Of the over 6, species of anthozoans found worldwide, the northern Gulf of Mexico only has a few, Renilla mulleri is one of these. Commonly known as the “sea pansy” the Renilla mulleri is an anthozoan colony characterized by elongated white polyps that are vividly luminescent when handled in the dark. Under stimulus, these waves of luminescence move concentrically across the colony. Other characteristics include a short peduncle, which anchors to the substratum and makes distinct trails in the mud and the ability of the colony to use water to inflate itself.. It can be differentiated from the Renilla reniformis by the shape of the frond, which in the R. reniformis is not conspicuously wider that long and the sclerites of the stalk, which are shorter than those in R. mulleri. Renilla reniformis is also bioluminescent.. Because of its bioluminescence the closely related Renilla reniformis is commonly used in molecular biology. . In tests it has been postulated that the bioluminescence of Renilla Mulleri is connected to an intracellular structure that is involved in the bioluminescent process. . Because of their value to scientific research, the luminescent products Luciferase and Green Fluorescent Proteins derived from the Renilla mulleri are available for purchase on line. The ability of the Renilli mulleri to habituate itself is one of the characteristics of the species and the topic of this laboratory study. Variables to be considered are the degrees both the stimulus and the response. In order to determine this both electronic and mechanical stimulus will be used.
The Renilli mulleri will acclimate itself to repeated stimuli, including consistent mechanical stimulus and electric stimulus utilizing increased voltage set for 1 volt on the initial trial and increased in subsequent trials.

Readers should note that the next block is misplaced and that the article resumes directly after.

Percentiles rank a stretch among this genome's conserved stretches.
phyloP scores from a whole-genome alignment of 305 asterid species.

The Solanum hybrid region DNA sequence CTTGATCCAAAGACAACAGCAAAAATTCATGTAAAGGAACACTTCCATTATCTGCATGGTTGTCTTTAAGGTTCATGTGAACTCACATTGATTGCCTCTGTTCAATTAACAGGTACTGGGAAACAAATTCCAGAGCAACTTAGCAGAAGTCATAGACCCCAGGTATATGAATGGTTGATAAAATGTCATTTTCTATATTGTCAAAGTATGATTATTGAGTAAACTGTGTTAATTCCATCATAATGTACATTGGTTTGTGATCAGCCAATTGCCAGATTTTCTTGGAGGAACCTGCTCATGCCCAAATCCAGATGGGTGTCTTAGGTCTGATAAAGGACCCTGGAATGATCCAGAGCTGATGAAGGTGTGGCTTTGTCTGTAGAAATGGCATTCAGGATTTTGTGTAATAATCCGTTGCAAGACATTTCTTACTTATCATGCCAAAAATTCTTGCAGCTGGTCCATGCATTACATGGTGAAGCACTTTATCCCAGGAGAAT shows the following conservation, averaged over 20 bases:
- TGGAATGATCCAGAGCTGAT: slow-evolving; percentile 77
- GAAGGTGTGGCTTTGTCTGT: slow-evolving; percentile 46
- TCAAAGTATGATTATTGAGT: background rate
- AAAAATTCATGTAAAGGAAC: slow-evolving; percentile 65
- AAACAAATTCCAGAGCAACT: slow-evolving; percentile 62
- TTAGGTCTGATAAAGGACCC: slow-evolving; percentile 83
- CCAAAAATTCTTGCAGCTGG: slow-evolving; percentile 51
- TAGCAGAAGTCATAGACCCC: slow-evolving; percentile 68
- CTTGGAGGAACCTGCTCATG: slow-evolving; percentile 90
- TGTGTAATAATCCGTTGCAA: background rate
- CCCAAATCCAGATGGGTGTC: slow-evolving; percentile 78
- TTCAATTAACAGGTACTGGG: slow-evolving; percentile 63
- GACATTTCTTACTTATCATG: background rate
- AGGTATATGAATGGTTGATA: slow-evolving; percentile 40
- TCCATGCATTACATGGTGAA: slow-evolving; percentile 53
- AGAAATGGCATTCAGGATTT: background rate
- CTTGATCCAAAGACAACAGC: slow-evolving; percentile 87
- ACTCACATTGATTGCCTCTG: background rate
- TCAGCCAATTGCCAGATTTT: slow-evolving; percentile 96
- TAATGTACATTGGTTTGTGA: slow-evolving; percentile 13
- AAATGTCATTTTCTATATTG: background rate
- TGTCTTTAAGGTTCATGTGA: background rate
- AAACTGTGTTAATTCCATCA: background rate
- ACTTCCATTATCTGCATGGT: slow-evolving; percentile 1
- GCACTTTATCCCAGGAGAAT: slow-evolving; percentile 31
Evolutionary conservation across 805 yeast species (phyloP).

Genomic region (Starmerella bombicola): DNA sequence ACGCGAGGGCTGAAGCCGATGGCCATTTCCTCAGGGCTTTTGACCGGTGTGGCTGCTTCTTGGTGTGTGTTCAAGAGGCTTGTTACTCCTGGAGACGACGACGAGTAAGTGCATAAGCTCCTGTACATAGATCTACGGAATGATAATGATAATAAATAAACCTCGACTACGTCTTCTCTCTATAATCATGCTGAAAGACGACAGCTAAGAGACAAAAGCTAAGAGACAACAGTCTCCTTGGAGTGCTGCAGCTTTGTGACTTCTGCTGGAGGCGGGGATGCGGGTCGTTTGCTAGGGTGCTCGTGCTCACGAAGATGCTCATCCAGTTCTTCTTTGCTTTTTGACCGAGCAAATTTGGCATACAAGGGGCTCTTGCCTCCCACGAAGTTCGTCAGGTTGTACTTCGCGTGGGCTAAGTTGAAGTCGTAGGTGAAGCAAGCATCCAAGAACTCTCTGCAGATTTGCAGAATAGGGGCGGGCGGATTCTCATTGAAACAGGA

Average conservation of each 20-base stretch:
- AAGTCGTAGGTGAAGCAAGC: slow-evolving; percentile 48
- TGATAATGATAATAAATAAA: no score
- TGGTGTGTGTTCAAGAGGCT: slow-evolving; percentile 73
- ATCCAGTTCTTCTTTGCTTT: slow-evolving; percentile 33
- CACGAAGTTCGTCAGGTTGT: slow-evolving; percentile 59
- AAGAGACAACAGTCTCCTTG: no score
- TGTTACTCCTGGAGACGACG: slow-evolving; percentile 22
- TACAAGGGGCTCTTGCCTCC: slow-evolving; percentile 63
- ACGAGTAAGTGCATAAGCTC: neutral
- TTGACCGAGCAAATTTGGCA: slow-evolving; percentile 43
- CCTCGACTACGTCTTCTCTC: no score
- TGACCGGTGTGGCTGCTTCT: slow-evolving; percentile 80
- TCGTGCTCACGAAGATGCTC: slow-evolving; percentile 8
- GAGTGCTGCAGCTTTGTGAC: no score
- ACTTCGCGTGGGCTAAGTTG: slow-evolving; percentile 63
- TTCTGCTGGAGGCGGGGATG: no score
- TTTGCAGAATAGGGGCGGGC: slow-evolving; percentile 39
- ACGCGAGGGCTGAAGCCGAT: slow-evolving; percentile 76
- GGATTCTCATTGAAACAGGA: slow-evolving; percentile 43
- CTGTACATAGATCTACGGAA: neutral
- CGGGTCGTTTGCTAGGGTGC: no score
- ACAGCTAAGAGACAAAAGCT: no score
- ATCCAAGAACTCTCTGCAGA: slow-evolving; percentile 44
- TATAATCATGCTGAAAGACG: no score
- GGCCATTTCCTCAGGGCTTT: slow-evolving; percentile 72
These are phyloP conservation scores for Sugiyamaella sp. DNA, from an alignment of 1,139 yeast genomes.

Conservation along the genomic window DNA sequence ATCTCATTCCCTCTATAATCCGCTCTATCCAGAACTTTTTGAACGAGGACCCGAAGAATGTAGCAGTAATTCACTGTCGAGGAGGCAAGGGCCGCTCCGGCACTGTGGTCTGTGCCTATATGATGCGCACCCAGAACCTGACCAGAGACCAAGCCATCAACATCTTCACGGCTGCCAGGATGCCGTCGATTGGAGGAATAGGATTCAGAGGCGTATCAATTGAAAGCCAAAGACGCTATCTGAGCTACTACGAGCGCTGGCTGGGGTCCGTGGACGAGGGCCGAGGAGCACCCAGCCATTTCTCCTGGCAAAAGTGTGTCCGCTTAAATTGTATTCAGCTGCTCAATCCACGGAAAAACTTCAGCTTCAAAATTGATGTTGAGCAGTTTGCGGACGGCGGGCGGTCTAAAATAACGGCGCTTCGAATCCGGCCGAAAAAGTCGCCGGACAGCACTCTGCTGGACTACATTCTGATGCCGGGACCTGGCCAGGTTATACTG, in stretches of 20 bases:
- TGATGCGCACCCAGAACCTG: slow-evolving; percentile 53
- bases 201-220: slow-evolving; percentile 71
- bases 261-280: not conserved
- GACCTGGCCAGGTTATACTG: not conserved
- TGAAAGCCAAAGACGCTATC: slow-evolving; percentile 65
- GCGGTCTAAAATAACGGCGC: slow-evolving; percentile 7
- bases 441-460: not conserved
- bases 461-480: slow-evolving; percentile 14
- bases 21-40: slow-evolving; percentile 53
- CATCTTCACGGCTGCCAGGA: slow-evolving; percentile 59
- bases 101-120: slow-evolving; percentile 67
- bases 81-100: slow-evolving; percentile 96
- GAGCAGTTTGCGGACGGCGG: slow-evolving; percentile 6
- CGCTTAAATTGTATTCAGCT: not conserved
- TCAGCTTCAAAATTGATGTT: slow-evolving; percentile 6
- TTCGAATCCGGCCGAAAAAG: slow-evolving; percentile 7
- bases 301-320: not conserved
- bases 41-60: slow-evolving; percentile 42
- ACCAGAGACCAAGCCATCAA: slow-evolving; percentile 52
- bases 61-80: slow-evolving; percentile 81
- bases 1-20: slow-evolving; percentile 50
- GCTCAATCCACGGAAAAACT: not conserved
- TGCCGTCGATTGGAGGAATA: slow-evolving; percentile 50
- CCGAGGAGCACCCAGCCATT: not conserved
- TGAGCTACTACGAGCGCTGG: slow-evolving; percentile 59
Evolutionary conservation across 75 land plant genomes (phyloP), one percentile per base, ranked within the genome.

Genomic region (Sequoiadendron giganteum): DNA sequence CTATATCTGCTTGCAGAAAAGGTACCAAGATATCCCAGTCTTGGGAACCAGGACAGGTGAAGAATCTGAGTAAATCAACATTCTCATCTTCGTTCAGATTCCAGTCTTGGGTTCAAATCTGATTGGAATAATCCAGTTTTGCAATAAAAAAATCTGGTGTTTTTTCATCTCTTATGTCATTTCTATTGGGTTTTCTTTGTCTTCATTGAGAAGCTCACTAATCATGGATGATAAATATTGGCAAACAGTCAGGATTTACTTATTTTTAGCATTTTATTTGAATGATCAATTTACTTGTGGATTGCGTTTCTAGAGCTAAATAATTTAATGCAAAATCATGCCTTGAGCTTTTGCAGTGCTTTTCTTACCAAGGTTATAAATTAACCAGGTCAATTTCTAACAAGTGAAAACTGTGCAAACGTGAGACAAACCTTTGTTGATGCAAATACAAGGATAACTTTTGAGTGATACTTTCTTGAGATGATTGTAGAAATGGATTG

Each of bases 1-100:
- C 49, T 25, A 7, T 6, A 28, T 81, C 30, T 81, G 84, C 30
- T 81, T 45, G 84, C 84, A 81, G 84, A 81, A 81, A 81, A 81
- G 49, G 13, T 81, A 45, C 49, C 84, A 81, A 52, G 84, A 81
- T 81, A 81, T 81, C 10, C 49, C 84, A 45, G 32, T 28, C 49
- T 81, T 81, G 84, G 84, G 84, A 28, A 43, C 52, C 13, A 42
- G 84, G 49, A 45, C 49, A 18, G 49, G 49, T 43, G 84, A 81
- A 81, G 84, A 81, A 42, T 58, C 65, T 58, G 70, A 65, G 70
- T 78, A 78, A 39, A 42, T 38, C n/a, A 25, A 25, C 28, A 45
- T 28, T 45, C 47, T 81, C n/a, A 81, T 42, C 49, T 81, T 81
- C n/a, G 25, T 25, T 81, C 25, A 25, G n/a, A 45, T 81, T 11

Methods and Methodology
Light safe specimen container (three sided box covered in a black trash bag)
Blunt-ended glass rod
Red pen light(s)
Renilla mulleri were kept in complete darkness for between 20 to 30 minutes and only a red light was used during the course of the experiment.
Mechanical Stimulation was created by stimulus with a glass rod. To standardize the pressure each time only gravity was permitted to provide the force for the stimulation. In order to effect this both hands were used. The researcher formed an “O” shape with one hand and dropped the probe through this shape. Care was taken to keep “O”shaped hand in the same location to provide identical stimulation each time. The timer was set for 5 seconds once the probe touched the rachis of the Renilla, the timer was started to commence the 5 second response test.
After 5 seconds was completed one minute of recovery time was allowed. All observations of bioluminescence from the Renilla mulleri that occureed in this time period were recorded alone with the type of wave observed (point, wave, or combination of point and wave). Habituation was determined to be when, after displaying responses, the specimen stops responding to stimulus. When this occurred and “H” was recorded in the data for each trial in which habituation was observed. A series of 12 mechanical stimulus trials was conducted.
Habituation occurred when after displaying responses, the specimen stops responding to stimulus. When this occurred, an “H” was included in the data for each trial in which habituation was observed. The series was repeated for a course of 12 trials. The voltage was increased by 1 volt in each successive trial.
The Renilla mulleri did habituate to both mechanical and electric stimulation.
The data showed that the Renilla mulleri did habituate to repeated stimulation. Interesting, the habituation times, when charted out, formed a wave pattern. In the Mechanical Stimulation Trials the time taken to bioluminescence dropped to its lowest points in the 8th, 9th and 10th trials and began increasing on the 11th trial. The time taken to habituation followed a similar pattern. This wave pattern was repeated in the electric stimulation trials as well.
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